Wartime contracting getting new scrutiny on the ground

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Here comes the cavalry, of sorts. Fifteen members and staff from the congressionally-created Commission on Wartime Contracting have left state-side comforts behind to travel to Iraq and Afghanistan. They’ll be checking first-hand how contractors and the government personnel that manage them are performing in the midst of war, according to a Commission press release this morning.

“There’s no substitute for first-hand investigation,” said Commission co-chair Michael Thibault. “There are about 200,000 contract employees working in Iraq and Afghanistan, outnumbering U.S. troops in the area. The unprecedented reliance on contractors in support of our foreign policy and military objectives has been accompanied by many problems.”

Among the tasks at hand, the three Commission teams will visit military bases and reconstruction sites, such as schools, water treatment plants, and hospitals. The Commission also plans on reviewing the use of security contractors, such as Blackwater (now known as Xe) and Triple Canopy.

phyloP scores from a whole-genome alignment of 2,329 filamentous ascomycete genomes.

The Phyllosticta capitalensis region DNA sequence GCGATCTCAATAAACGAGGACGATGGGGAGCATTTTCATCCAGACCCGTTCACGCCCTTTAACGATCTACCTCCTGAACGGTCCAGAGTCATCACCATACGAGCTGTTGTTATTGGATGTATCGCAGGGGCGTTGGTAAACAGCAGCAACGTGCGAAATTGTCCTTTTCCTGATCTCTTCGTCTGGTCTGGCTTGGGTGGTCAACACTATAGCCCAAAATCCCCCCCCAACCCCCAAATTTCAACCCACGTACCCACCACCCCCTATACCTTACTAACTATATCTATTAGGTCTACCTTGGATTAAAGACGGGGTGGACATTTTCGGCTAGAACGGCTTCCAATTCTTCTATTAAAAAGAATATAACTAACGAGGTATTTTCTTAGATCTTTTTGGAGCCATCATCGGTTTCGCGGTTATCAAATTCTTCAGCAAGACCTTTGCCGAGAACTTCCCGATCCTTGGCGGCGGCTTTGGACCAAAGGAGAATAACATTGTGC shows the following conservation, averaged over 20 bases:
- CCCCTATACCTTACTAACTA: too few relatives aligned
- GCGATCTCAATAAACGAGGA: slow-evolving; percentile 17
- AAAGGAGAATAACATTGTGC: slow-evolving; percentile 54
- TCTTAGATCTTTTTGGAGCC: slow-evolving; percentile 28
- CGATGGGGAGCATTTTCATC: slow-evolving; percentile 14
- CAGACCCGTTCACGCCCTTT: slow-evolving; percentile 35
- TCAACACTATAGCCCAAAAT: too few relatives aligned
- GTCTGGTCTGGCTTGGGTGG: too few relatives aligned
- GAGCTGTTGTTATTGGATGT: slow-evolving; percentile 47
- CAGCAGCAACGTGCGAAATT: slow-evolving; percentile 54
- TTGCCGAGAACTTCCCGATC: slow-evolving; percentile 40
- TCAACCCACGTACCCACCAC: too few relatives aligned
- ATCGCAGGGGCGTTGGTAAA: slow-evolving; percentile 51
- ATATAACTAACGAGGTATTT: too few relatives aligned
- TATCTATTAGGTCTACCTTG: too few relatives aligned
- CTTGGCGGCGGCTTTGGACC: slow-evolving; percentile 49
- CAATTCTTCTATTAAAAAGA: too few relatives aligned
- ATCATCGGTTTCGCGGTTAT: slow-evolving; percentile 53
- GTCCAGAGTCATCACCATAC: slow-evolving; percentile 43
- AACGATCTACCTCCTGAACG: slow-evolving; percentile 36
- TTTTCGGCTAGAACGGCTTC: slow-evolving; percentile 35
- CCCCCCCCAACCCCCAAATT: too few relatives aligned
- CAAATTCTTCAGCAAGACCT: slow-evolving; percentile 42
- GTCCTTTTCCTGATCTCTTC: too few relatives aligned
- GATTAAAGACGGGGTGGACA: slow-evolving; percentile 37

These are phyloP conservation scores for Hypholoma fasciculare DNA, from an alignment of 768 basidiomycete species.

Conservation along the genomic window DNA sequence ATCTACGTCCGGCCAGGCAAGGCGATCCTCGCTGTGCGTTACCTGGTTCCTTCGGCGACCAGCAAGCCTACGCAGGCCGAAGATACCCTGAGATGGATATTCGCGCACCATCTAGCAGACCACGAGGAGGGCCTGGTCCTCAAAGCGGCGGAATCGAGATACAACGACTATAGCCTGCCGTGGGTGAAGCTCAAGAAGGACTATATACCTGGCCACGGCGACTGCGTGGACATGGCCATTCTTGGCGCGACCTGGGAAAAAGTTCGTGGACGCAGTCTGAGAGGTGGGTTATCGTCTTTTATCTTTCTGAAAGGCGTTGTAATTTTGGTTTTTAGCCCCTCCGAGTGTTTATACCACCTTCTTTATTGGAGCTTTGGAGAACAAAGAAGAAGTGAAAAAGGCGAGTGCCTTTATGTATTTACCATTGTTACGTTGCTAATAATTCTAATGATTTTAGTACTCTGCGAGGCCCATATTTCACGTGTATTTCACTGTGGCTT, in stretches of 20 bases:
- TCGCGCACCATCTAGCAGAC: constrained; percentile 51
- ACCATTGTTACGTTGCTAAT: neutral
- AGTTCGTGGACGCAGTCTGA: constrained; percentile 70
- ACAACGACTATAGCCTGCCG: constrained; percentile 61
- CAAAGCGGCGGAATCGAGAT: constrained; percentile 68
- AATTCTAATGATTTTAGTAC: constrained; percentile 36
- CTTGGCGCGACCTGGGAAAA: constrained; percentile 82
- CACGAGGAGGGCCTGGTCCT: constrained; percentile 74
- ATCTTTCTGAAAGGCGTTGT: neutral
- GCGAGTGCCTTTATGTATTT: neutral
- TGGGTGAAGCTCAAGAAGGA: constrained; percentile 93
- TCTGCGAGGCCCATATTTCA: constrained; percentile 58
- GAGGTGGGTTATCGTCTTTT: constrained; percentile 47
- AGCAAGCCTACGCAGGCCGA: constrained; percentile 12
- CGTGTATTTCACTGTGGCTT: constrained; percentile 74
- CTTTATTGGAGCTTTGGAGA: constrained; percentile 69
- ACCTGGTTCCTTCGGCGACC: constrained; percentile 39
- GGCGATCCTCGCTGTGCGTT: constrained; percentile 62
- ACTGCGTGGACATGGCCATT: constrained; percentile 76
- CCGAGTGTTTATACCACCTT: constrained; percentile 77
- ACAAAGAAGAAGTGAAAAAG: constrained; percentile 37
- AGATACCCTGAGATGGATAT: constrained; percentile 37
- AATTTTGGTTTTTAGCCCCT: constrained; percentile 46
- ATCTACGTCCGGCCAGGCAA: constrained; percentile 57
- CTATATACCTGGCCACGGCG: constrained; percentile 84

Grant Green, another Commission co-chair, pointed to “billions of taxpayer dollars” from contracts lost to waste, fraud, and abuse. The reasons include poor contract drafting and weak oversight; abusive or incompetent companies; and instances of individual dishonesty in government, the military, and business, he said.

The Commission plans a hearing on logistics contracts in April and will issue an interim report this spring and a final report in 2010. They are empowered to recommend statutory and regulatory changes based on their findings.

"Part of our job," Thibault said, "is determine why some earlier contracting reforms haven't worked, and to look for ways to remove obstacles or try different approaches to change. Our troops, our policy objectives, and our taxpayers deserve better results from contract work than they've been getting."

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